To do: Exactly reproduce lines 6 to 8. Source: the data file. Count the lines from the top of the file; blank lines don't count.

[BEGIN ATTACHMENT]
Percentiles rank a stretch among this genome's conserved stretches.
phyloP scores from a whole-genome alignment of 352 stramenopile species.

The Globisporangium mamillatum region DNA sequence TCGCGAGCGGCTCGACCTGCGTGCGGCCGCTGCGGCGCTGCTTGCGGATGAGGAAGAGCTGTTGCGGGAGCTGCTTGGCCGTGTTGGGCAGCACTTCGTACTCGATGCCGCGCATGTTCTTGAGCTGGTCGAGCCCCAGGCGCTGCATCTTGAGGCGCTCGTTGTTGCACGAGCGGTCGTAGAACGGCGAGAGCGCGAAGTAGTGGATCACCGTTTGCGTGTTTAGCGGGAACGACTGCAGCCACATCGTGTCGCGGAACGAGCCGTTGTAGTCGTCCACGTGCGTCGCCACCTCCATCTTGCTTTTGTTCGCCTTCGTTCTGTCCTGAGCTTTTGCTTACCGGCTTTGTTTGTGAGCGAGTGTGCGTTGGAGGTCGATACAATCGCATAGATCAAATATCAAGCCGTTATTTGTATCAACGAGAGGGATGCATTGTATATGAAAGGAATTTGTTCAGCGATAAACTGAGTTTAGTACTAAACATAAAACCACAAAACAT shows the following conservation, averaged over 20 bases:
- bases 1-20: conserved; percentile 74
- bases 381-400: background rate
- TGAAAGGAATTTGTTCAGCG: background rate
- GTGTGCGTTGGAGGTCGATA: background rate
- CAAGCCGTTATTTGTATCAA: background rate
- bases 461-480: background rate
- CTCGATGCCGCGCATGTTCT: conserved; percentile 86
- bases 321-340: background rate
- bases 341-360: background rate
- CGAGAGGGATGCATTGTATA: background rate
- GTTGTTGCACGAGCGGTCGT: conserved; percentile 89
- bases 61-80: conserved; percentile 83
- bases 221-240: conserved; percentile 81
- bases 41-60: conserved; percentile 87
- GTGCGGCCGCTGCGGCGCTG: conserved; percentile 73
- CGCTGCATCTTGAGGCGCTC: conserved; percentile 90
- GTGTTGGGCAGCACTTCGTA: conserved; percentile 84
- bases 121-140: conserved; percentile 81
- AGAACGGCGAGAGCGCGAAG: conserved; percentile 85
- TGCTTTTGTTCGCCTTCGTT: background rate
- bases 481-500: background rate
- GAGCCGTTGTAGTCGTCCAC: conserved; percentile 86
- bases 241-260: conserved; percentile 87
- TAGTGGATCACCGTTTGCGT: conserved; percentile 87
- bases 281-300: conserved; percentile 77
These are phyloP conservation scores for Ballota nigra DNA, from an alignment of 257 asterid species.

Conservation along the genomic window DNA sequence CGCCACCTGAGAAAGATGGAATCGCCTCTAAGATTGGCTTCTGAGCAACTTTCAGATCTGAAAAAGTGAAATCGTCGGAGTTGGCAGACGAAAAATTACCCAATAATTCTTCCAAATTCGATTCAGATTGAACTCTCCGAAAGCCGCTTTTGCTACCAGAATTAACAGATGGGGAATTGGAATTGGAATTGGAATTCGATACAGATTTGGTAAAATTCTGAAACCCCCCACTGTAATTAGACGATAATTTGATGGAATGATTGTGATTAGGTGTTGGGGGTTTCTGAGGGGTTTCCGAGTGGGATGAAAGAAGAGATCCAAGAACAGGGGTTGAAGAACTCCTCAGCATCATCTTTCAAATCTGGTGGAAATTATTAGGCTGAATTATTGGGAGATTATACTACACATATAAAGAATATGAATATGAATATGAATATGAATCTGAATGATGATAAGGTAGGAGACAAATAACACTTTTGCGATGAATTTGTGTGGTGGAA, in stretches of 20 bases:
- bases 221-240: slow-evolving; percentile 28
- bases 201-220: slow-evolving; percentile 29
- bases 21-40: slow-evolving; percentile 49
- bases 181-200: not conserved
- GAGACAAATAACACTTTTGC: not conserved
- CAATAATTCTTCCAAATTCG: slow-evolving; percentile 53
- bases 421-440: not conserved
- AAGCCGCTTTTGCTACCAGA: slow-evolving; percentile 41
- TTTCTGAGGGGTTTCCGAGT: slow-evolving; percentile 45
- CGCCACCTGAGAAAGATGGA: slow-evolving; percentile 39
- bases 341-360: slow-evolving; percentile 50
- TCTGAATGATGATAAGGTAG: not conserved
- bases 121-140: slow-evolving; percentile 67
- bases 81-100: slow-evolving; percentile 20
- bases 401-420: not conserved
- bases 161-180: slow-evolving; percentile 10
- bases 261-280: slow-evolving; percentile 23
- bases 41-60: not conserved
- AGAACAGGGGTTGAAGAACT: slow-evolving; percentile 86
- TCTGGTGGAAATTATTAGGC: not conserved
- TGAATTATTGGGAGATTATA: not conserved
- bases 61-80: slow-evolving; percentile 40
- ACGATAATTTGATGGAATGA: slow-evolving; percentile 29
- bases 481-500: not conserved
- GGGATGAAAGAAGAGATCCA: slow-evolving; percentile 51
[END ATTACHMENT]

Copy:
- TGAAAGGAATTTGTTCAGCG: background rate
- GTGTGCGTTGGAGGTCGATA: background rate
- CAAGCCGTTATTTGTATCAA: background rate